Final Fantasy XIII-2
The other big addition to combat is Serah’s ability to unleash monsters during fights, up to three customisable beasts can be integrated into your line-up. Yet it’s a premise more exciting in principle than in practice, because, once more, you have no direct control over them. Indeed, only Serah and Noel are controllable directly but never simultaneously.
Talk to the hand
Once the adventure-proper begins our heroes band together in a bid to traverse time to save Lightning and, you know, save life, the universe and everything. The unique aspect being that the same areas can be revisited during different time periods, in a nod to the likes of Majora’s Mask. It’s by far the best aspect of the game and an idea which might have been best utilised to form an entirely new entry into the franchise.
Admittedly, the game’s beautiful environments are a joy to behold, but their exploration is less rewarding than you’d hope and certainly not in the same league as FF VII’s locations, to once more compare to this entry to its rich heritage.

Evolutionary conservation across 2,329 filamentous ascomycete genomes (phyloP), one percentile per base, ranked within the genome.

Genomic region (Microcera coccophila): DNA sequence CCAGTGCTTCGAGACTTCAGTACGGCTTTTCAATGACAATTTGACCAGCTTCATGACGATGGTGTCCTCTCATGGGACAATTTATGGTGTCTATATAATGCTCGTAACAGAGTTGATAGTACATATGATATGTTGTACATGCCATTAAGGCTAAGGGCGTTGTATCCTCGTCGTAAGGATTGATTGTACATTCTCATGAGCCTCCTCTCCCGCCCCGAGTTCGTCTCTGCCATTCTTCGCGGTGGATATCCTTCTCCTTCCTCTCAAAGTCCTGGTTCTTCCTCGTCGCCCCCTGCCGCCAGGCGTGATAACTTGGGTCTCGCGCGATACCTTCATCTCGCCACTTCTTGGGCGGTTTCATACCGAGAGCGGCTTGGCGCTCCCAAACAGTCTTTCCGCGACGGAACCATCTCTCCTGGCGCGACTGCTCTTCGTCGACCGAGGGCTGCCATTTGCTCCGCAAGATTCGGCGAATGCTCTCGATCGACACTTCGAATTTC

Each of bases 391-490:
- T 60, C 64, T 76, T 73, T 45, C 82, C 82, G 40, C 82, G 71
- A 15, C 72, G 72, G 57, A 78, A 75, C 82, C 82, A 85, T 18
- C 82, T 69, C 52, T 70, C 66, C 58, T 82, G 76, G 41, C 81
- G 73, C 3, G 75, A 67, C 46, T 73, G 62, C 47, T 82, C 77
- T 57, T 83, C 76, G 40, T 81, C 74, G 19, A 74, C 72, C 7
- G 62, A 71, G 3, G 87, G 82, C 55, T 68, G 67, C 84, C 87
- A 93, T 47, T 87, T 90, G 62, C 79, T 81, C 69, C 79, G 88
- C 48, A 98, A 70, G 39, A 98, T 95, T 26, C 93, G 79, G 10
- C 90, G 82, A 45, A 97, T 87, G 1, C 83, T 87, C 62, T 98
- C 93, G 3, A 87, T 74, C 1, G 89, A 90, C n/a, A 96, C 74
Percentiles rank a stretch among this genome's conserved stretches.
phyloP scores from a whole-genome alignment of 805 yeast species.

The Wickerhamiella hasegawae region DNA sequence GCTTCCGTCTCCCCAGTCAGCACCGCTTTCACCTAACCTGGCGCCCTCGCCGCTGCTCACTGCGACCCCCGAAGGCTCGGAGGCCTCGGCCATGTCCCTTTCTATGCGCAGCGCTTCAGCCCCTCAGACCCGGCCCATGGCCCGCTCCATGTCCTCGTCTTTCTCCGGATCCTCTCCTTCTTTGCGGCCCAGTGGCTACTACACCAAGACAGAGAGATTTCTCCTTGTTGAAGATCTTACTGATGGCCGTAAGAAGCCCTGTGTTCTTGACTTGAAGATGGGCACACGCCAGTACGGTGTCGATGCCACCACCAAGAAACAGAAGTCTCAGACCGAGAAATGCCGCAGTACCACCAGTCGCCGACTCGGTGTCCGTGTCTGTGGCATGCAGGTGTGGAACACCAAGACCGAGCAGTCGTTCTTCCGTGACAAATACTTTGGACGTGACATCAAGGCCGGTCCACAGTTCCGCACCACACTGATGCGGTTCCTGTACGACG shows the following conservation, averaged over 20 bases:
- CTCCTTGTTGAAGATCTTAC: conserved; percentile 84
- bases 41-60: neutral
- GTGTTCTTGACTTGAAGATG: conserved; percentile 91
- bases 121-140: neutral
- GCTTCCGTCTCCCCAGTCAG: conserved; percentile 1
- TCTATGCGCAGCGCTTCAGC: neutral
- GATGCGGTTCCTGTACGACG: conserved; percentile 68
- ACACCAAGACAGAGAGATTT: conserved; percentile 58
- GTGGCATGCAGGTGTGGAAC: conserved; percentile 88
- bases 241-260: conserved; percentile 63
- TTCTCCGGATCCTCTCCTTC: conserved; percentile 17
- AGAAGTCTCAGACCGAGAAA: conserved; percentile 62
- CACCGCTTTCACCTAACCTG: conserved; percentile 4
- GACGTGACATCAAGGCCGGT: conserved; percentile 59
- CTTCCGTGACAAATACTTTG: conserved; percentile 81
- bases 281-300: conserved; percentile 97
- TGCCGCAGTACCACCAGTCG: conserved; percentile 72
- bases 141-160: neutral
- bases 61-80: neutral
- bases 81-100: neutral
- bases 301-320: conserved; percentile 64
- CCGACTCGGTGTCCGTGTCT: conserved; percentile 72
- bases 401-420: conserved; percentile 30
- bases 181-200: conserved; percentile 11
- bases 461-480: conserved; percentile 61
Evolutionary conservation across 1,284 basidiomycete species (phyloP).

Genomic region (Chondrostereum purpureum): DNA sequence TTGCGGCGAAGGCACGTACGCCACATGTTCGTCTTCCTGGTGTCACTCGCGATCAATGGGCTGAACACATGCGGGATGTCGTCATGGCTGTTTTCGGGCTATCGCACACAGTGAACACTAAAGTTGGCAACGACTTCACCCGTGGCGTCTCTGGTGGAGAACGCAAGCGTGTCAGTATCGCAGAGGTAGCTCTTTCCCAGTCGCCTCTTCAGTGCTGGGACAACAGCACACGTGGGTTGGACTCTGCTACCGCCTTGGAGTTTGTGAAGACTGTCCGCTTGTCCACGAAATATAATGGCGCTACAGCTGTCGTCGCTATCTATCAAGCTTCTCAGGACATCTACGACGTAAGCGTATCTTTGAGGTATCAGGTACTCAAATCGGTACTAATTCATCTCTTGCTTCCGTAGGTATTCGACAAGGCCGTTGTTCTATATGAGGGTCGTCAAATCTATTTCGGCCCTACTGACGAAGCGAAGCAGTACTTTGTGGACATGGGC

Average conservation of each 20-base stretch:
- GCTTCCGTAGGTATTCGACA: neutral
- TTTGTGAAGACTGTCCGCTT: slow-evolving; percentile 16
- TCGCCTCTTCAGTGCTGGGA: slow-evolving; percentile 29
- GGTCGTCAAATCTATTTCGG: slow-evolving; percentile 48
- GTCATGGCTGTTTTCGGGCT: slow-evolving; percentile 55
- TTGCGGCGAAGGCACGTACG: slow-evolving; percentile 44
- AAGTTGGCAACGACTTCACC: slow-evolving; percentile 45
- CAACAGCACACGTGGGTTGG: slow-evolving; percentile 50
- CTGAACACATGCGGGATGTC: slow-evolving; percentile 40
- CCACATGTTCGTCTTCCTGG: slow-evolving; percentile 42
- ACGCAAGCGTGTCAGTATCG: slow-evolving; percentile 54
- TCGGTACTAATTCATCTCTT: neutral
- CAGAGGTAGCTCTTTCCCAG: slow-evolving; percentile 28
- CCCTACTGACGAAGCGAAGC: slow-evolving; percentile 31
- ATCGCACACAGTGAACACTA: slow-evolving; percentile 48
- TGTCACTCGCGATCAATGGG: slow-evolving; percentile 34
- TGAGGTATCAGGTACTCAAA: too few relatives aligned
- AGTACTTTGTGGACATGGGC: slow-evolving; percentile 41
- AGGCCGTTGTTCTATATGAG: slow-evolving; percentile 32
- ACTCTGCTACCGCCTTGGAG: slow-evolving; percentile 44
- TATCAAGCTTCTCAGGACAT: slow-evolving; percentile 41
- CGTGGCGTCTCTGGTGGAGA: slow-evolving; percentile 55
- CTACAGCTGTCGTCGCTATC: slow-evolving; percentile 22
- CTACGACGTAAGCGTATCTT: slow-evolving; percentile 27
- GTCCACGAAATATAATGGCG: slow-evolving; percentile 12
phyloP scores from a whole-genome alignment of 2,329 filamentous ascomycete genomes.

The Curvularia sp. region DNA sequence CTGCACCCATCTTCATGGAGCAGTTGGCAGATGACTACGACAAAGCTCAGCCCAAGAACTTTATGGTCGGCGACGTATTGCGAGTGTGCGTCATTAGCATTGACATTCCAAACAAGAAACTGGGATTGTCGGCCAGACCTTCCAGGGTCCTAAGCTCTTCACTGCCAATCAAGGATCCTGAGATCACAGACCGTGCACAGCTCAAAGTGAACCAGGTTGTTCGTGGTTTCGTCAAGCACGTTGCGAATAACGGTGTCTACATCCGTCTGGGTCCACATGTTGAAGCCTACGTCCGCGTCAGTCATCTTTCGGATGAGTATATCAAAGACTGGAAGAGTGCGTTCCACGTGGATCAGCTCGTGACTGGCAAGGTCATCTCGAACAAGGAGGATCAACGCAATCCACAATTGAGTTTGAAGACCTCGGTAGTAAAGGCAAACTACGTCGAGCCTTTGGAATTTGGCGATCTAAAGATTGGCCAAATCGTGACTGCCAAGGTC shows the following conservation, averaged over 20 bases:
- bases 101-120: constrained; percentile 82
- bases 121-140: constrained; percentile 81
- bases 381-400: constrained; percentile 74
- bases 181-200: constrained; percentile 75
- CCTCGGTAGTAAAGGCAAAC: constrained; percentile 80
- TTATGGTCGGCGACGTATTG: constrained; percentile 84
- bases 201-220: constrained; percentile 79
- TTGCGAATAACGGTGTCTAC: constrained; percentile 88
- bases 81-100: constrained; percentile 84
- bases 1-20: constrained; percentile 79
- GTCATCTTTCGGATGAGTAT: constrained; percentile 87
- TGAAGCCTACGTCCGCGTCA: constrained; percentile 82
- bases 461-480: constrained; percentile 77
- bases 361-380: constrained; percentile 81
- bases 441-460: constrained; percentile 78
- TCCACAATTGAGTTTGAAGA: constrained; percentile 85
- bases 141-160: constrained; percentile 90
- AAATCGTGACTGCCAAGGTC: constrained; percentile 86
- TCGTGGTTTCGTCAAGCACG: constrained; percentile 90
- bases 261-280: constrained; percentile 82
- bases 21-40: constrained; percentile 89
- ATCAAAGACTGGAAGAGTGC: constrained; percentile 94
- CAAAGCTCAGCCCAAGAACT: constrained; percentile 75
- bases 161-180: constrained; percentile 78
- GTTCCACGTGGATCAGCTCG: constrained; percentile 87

My my, what big horns you have
On occasion, NPCs might task you with random errands, but never anything that takes any thought beyond following Mog – Serah’s pet moogle – to the exact location, before fighting yet another monster guardian.
I went into Final Fantasy XIII-2 of a mind to have a fantastic time. I’d been blown away by the many trailers of the game, was excited by the noises emanating from Square Enix – regarding how determined it was to make up for the wishy-washy FF XIII – and was all set-up to rediscover my love for one of gaming’s most treasured franchises.
Light topic of conversation
Yet despite featuring some gorgeous visuals and mind-blowing effects, there’s nothing beneath the exotic exterior, nothing to make you want to explore the game fully, or to return for the 50 hours or so of plodding gameplay. If Square had decided to go the whole hog and simply put out a CGI film as sequel to FF XIII, I’d have been all over it, if only for the action sequences. Sadly, that’s kind of what has happened, the problem being that Square Enix is trying market it as a game. ®
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